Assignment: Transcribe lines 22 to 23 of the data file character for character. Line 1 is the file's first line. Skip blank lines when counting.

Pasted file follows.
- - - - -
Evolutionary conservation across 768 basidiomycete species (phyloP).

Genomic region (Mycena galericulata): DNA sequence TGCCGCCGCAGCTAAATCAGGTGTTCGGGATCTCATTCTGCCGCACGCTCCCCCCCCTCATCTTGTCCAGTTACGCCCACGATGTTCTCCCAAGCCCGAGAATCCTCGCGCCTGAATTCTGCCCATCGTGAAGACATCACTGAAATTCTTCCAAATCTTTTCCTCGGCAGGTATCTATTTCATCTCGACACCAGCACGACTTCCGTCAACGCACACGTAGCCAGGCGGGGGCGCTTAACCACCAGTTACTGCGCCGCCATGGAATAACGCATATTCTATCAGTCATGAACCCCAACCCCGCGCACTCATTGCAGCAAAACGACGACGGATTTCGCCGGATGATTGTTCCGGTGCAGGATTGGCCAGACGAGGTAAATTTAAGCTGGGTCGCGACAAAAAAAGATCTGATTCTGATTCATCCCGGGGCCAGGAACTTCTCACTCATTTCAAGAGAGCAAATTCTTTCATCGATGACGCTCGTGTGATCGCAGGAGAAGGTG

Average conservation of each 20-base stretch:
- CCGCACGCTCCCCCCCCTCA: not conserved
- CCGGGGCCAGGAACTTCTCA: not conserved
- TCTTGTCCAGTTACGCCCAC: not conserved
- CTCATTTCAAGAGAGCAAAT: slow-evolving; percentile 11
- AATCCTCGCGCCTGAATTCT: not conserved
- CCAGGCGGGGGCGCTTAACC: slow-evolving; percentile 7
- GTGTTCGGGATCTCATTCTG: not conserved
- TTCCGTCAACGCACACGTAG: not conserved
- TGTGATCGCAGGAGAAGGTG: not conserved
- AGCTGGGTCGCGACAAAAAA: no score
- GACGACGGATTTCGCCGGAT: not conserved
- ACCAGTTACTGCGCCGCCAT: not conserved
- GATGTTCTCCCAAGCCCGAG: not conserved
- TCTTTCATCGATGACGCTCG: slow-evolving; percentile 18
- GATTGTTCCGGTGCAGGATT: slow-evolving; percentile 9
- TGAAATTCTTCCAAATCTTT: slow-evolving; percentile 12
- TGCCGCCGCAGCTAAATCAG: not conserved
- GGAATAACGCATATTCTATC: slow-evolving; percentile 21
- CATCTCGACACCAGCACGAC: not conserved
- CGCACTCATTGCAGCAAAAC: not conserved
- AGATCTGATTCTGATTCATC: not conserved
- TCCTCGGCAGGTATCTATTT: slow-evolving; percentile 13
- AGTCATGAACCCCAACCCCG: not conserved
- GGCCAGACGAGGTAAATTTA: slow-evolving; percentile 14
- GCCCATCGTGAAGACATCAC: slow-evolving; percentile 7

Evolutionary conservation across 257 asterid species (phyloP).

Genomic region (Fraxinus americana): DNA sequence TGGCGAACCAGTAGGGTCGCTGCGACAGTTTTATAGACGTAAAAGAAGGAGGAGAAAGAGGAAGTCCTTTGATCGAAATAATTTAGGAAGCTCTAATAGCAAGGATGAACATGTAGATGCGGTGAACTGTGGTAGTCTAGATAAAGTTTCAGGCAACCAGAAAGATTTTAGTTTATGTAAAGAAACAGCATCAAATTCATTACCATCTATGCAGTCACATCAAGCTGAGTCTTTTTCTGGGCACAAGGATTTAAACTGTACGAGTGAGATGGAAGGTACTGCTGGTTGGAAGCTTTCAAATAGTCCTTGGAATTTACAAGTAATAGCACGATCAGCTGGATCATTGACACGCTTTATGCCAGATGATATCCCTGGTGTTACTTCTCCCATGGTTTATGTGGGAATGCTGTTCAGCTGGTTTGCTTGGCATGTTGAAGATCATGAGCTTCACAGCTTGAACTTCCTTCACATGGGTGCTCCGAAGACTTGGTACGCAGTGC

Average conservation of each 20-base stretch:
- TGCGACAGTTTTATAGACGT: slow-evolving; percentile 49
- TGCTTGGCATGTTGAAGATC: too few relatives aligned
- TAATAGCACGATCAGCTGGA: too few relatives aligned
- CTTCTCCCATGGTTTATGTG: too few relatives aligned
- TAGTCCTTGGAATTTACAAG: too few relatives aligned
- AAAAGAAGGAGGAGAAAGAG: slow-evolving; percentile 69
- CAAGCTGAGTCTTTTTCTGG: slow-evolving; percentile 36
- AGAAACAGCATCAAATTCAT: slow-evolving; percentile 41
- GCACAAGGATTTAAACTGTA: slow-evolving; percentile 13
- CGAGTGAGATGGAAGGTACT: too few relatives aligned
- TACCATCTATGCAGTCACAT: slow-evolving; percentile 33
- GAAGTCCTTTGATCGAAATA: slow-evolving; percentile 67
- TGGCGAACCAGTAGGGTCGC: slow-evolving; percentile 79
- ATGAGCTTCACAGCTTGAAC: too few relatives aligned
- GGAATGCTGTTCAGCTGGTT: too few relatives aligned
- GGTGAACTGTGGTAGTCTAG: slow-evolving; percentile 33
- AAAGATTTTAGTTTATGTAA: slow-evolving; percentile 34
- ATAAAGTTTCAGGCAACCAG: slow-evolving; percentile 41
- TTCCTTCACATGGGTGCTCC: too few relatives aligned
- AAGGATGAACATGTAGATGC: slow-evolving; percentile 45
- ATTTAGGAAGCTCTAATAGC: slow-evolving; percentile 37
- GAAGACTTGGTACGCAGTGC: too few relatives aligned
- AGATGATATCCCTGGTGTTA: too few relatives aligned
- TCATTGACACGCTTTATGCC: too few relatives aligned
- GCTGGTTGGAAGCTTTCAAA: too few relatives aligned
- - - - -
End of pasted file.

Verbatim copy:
- CATCTCGACACCAGCACGAC: not conserved
- CGCACTCATTGCAGCAAAAC: not conserved